OR WAIT 15 SECS
With Alzheimer's disease (AD), researchers are playing "beat the clock." The population over age 85—who have the greatest risk of AD—has become the fastest-growing demographic. It is thought that as many as 14 million Americans could be afflicted with AD by 2050, unless researchers can figure a way to intervene. Not surprisingly, several drugmakers are rising to the challenge. But the challenge is proving far from simple as researchers struggle to understand the etiology and pathogenesis of the disease.
Barry Reisberg, M.D., professor of psychiatry at the New York University School of Medicine and clinical director of NYU's William & Sylvia Silberstein Institute for Aging and Dementia, commented, "We don't know the cause of Alzheimer's disease. From a clinical perspective, in terms of my own work, Alzheimer's disease reverses the course of normal human development in remarkable ways. That's true not only in terms of the functional progression of the disease but also cognitively and in terms of neurological reflexes. And why this is the case is still something of a mystery."
AD, a progressive neurodegenerative disorder, is the most common cause of dementia. Over a period of three to 20 years from its onset, it affects an increasing number of nerve cells, impacting learning, memory, thinking, judgment, behavior, and finally control and coordination of movement. AD ultimately leads to death. Treatments thus far approved by the Food & Drug Administration only slow the progression of the disease. Reisberg underscored, "Nothing we have stops the progression of the disease"-but the operative word in looking at the number of drugs in trials may well be yet.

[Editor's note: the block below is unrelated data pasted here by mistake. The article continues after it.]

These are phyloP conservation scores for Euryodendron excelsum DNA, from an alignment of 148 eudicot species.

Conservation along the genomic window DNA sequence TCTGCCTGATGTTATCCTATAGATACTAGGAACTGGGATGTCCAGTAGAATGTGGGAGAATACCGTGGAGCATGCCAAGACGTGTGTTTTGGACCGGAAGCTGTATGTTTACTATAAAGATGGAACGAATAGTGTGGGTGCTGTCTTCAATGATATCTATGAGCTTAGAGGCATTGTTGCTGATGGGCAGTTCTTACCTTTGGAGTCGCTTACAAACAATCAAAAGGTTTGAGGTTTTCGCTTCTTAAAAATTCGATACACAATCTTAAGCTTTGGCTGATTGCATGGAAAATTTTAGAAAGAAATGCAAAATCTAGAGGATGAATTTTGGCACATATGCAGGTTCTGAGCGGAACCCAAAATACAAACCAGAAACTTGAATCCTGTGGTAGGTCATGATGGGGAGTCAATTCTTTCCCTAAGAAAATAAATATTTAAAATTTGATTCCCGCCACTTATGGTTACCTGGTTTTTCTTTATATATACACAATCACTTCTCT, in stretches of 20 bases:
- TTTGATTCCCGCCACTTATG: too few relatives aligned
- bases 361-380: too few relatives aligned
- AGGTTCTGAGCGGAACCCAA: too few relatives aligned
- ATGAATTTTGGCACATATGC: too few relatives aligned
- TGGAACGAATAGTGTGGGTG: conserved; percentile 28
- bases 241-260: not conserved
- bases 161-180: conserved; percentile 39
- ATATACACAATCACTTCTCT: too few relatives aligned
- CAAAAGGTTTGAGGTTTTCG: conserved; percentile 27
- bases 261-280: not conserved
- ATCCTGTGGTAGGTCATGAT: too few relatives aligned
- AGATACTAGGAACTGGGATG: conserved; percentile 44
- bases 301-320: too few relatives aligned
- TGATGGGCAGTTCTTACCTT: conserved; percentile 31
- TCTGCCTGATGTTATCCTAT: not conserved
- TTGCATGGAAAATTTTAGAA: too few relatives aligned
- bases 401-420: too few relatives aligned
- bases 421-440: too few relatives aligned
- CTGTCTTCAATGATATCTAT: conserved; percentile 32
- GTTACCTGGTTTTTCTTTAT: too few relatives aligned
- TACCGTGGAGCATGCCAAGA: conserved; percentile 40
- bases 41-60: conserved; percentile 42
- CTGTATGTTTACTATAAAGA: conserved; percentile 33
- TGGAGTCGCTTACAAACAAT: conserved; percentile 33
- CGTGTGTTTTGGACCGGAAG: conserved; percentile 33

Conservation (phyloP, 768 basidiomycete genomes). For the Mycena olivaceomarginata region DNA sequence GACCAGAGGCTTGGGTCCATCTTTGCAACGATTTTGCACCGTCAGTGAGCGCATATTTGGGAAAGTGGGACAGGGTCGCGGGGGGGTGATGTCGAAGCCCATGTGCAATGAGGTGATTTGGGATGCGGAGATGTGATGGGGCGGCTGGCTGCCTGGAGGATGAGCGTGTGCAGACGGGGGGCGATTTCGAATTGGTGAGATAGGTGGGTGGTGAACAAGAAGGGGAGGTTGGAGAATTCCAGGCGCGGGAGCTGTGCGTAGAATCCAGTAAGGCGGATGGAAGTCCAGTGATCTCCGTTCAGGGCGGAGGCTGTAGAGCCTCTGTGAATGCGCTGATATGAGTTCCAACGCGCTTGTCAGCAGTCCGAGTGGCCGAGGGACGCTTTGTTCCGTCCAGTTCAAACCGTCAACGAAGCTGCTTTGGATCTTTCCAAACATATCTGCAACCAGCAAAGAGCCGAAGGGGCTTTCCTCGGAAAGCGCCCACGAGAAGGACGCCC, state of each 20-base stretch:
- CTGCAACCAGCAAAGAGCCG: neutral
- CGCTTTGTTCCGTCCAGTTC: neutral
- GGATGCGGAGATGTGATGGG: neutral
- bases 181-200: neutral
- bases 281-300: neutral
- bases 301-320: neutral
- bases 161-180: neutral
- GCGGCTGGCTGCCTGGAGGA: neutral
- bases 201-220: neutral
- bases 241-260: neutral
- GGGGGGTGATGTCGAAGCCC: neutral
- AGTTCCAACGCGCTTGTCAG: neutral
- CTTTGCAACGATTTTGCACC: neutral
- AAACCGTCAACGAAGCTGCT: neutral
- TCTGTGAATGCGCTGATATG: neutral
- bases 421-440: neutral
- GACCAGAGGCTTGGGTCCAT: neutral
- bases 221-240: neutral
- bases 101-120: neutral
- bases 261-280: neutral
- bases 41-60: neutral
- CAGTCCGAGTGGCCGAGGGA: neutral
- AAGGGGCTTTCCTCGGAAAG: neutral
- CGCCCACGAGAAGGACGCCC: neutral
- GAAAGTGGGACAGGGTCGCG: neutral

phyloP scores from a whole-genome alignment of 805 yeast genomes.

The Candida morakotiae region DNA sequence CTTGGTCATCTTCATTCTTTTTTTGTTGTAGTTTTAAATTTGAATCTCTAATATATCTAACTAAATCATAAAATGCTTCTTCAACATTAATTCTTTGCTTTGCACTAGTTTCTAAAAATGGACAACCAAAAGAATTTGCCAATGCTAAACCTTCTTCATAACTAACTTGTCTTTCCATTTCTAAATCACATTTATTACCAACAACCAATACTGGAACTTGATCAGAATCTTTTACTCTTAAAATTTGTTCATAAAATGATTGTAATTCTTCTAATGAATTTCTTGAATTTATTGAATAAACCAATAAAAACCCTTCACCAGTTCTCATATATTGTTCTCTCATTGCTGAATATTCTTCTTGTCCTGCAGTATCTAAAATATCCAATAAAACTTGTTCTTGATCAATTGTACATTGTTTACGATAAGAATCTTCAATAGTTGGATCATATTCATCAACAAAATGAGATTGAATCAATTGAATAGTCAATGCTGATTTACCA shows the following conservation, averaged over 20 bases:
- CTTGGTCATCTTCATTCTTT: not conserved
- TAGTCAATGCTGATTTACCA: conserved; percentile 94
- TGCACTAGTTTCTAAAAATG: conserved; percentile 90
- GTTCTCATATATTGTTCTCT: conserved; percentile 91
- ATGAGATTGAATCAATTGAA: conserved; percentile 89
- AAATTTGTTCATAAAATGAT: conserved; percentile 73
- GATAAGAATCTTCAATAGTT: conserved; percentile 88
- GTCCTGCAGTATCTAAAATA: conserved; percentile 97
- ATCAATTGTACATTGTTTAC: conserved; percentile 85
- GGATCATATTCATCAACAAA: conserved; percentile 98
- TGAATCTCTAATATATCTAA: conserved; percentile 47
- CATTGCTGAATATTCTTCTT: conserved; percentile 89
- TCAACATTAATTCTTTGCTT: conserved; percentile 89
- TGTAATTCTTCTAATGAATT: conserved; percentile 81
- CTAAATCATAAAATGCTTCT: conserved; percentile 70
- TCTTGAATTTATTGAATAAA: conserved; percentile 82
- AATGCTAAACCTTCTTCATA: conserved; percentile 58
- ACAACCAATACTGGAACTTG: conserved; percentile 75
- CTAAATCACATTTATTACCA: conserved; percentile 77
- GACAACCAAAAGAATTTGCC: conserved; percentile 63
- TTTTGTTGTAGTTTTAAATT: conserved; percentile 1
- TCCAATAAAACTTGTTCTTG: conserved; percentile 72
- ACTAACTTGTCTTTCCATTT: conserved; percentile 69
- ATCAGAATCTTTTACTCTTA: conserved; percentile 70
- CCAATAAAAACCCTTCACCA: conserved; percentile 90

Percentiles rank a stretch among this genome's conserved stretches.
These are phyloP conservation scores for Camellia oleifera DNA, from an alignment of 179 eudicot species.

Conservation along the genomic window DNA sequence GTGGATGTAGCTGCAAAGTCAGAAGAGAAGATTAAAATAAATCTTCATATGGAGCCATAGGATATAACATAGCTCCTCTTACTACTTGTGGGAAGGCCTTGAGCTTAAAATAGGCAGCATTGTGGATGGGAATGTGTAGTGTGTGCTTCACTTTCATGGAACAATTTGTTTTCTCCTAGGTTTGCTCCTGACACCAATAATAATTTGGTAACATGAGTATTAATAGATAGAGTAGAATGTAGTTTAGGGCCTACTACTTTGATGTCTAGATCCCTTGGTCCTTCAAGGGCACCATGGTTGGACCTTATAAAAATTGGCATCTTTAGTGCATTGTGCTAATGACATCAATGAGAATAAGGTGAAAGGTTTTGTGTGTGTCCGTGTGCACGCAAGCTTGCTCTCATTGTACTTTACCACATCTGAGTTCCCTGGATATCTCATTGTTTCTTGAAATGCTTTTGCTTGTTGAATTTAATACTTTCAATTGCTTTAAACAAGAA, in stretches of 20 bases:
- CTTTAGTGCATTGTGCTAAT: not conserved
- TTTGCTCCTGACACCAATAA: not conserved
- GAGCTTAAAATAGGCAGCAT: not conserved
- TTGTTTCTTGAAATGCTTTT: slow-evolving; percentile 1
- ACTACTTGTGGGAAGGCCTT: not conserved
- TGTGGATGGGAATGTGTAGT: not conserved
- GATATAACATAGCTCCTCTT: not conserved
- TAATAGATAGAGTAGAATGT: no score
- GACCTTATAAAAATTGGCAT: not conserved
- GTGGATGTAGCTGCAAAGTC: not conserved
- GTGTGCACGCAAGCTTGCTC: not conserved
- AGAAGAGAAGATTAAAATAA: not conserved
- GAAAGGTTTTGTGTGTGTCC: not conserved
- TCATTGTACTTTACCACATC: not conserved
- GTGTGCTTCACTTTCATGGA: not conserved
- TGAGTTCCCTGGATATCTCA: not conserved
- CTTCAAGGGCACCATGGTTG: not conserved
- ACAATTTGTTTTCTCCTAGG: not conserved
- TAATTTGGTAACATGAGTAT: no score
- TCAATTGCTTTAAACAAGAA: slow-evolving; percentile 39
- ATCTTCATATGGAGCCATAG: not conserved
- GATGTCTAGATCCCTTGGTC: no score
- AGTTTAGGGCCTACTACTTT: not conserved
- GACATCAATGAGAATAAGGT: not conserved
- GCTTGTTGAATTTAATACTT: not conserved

Two drugs, in phase III trials at press time, target beta-amyloid, a known pathology of AD that leads to a buildup of plaque. If these drugs prove successful and attain FDA approval, they are expected to dramatically alter the AD market.
Decision Resources, a leading research and advisory firm, predicts the launch of Alzhemed (NC-758, Neurochem) and Flurizan (MPC-7869, flurbiprofen, Myriad Genetics) will be the primary drivers that grow the dementia treatment market by 11% annually over the next 10 years. Decision Resources also predicts their advent will reshape the market, with the acetylcholinesterase inhibitors, including donepezil (Aricept, Eisai), rivastigmine (Exelon, Novartis), galantamine (Razadyne, Janssen Pharmaceutica), and N-methyl-D-aspartate receptor antagonist memantine (Namenda, Forest Laboratories), declining significantly between 2009 and 2014.
In clinical trials, both Alzhemed and Flurizan appear to offer an advantage over existing therapy. Data suggest each drug may be able to improve cognitive function, though improvement, measured by some scales, is small. Alzhemed has been demonstrated to have a dose-dependent inhibitory effect on both the deposition of cerebrovascular beta-amyloid and its plasma concentration.
Flurizan is the first in a class of drugs known as selective amyloid beta-42-lowering agent (SALAs). Data from a phase II follow-on study of Flurizan in patients with mild AD presented at the November 2005 Society for Neuroscience meeting in Washington, D.C., showed participants improved as a group, regaining cognitive ability in 12 to 18 months.